Released: November 2014
Following the adaptation of his 2006 novel Electricity, which debuted at the BFI London Film Festival in October 2014, Ray Robinson has now released his fourth novel, Jawbone Lake.
Set in the Peak District, the small community of Ravenstor is caught in the aftermath of a mysterious death. The spotlight falls on an unwilling witness to a car crash and the family of the man who was in the car when it crashed. Their lives are changed forever by the sudden and inexplicable circumstances surrounding the crash victim’s death and the discovery of his dangerous double life.
The witness is a young factory worker called Rabbit, who is struggling to come to terms with grief after the sudden death of her infant son. Her New Year’s Day stroll on the shores of the lake is shattered when she witnesses a Land Rover crash off the bridge. Reeling from shock, she realises she is not alone when a solitary figure appears on the bridge pointing towards the disappearing car. She runs to escape but senses the figure’s eyes following her.
Elsewhere, Joe lives alone in London and runs a successful software company. He is dissatisfied with his quality of life which revolves around his work. Early on New Year’s Day he is woken by a phone call from his mother telling him his father has been involved in an accident. Driving straight to Ravenstor, he arrives at the scene of the accident to discover that the body of CJ – his father – is missing.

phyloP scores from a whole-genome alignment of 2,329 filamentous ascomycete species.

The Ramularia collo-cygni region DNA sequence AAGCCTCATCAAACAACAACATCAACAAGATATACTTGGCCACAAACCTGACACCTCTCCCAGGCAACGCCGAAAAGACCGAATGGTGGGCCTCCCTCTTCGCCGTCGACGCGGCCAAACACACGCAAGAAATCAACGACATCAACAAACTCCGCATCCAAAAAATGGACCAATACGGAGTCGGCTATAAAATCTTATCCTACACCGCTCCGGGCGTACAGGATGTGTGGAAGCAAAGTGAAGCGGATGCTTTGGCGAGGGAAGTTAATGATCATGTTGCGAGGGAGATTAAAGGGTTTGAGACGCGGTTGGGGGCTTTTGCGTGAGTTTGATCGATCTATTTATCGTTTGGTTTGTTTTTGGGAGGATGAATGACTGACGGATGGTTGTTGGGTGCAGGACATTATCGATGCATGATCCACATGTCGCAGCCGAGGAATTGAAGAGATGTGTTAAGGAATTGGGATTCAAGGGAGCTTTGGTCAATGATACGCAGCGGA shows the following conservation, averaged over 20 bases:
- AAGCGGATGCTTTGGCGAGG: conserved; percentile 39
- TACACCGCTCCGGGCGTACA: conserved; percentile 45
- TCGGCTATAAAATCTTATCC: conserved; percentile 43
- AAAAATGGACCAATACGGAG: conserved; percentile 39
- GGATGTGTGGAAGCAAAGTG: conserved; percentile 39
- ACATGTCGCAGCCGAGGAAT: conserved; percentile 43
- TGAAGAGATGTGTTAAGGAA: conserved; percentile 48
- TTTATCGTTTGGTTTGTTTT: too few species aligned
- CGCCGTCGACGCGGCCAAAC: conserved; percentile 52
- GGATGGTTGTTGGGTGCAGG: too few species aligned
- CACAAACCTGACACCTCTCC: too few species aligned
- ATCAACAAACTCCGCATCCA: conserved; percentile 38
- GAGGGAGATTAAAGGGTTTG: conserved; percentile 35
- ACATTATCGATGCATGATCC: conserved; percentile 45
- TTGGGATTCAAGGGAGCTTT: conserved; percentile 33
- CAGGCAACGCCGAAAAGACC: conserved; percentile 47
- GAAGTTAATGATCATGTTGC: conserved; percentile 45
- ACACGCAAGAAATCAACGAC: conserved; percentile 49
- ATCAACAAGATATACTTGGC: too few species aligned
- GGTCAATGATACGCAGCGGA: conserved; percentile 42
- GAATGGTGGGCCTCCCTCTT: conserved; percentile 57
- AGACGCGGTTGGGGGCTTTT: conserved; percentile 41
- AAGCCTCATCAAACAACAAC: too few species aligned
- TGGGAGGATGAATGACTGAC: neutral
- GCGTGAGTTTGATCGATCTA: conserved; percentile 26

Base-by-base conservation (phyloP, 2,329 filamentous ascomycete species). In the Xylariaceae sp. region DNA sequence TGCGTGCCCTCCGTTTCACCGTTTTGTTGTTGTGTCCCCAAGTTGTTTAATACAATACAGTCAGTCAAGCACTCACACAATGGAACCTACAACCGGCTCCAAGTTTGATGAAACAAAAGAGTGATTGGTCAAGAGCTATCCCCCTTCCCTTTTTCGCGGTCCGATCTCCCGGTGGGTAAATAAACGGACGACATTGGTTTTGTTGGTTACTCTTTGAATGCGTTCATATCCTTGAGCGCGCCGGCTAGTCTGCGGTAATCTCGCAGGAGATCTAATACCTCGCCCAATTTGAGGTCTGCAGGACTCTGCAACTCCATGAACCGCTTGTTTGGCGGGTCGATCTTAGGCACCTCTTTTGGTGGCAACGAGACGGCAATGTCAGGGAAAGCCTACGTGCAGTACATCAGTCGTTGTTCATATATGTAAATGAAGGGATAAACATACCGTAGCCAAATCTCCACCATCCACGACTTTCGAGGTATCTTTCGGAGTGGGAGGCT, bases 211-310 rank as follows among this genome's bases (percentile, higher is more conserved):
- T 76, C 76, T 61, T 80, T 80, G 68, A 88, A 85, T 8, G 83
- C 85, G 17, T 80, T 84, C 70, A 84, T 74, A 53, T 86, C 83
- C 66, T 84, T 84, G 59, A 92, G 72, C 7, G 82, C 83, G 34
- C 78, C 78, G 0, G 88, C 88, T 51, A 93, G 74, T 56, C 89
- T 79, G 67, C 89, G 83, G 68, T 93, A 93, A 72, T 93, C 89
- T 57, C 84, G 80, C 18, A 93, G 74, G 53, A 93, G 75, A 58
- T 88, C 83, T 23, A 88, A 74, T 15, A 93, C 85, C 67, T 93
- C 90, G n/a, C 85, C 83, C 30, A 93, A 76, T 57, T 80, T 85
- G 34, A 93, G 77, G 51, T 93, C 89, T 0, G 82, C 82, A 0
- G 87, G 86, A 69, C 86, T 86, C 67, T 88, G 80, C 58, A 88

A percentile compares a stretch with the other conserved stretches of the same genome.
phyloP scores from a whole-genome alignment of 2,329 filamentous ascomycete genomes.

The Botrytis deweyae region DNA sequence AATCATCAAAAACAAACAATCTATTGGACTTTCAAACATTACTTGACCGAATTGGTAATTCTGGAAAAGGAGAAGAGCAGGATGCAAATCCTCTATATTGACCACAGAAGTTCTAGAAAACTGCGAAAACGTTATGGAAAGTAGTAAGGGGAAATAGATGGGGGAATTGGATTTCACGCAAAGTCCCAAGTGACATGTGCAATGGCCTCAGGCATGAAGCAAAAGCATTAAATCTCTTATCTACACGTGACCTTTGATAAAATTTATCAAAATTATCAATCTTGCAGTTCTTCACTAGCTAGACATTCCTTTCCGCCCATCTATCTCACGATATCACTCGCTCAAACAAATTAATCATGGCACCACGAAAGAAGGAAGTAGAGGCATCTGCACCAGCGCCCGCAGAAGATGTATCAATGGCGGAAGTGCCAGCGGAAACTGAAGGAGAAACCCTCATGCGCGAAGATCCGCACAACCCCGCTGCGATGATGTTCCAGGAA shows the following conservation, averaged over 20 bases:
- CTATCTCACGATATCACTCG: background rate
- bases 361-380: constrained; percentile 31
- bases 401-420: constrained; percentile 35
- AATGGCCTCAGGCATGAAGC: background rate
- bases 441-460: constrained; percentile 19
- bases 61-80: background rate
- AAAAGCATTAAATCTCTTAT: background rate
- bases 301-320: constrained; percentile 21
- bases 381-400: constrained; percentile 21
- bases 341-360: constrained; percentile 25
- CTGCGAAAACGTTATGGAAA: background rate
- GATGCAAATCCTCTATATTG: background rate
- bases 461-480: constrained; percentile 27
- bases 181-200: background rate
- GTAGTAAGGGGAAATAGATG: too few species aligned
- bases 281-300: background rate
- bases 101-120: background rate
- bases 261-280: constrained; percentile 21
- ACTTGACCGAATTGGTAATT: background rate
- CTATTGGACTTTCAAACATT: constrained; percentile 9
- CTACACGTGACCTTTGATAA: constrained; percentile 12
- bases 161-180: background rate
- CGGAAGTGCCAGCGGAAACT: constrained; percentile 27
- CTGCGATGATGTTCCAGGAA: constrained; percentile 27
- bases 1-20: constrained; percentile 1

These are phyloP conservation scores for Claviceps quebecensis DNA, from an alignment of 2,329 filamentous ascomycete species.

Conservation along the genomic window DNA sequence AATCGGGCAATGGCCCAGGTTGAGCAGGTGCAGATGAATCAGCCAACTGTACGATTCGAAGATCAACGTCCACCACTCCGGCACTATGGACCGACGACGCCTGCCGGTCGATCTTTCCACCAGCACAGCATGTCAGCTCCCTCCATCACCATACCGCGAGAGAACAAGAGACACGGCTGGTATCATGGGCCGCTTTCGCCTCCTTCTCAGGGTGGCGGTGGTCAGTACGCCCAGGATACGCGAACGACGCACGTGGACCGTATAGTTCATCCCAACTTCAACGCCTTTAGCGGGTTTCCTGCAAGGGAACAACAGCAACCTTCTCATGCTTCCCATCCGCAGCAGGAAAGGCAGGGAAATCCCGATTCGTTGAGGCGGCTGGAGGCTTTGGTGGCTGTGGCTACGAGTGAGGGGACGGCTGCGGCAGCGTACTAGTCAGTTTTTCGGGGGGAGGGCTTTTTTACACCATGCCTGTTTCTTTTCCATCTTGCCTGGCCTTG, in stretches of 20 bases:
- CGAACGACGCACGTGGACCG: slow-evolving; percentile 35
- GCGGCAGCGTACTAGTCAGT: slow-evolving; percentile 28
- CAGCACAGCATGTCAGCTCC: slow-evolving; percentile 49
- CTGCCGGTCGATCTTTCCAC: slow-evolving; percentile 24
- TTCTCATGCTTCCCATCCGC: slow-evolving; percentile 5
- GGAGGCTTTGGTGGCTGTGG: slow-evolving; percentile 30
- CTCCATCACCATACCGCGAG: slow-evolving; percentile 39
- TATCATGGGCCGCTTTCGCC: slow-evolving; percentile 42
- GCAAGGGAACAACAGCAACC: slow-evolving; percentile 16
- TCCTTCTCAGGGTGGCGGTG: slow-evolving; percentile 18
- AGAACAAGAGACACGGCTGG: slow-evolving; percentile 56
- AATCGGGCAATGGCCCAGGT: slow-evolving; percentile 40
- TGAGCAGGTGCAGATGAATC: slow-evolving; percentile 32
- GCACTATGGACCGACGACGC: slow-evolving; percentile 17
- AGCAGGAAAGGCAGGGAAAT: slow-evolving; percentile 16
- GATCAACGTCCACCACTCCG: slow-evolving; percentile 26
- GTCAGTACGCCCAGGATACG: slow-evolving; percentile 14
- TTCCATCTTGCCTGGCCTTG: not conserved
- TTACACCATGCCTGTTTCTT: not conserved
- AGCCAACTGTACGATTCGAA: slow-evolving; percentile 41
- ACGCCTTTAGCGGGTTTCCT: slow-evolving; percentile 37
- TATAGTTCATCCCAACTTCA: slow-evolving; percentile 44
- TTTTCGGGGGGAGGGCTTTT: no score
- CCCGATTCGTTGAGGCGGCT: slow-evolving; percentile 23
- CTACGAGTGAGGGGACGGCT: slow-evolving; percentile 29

Against this tragic backdrop, the mysterious double life of Joe’s father slowly begins to unravel. As the plot thickens and discoveries are made, the net draws in around Rabbit as she tries to escape from what she saw that night. A price will be paid for CJ’s murky dealings as innocent people are drawn into the frame.
As a thriller Jawbone Lake succeeds in depicting the required shady undertones of the genre, but it doesn’t leave a lasting impression. The story is separated into weekly parts, which add to the growing suspense as each development occurs, from week one through to eight. As the mysteries surrounding CJ’s death unravel and Joe attempts to digest the appalling truth of his father’s shadowy past, he comes across as a man of great depth and compassion.
I enjoyed the relationships in Joe’s family and how the different generations coped and supported each other as the shocking revelations from the past came to light. Whilst Rabbit is a central character, I found it very difficult to engage with her, despite feeling sorry for her predicament.
I also felt that more should have been made of the scenes set in Southern Spain. The unlikable characters we were introduced to there were instrumental in CJ’s downfall and yet they were very much brushed over.
What I did enjoy about Jawbone Lake was the setting, which was perfectly described and provided a chilling backdrop. Robinson’s imagery of the Peak District allowed me to really visualise the rugged landscape, and the eerie lake gave a genuine sense of life within the community of Ravenstor.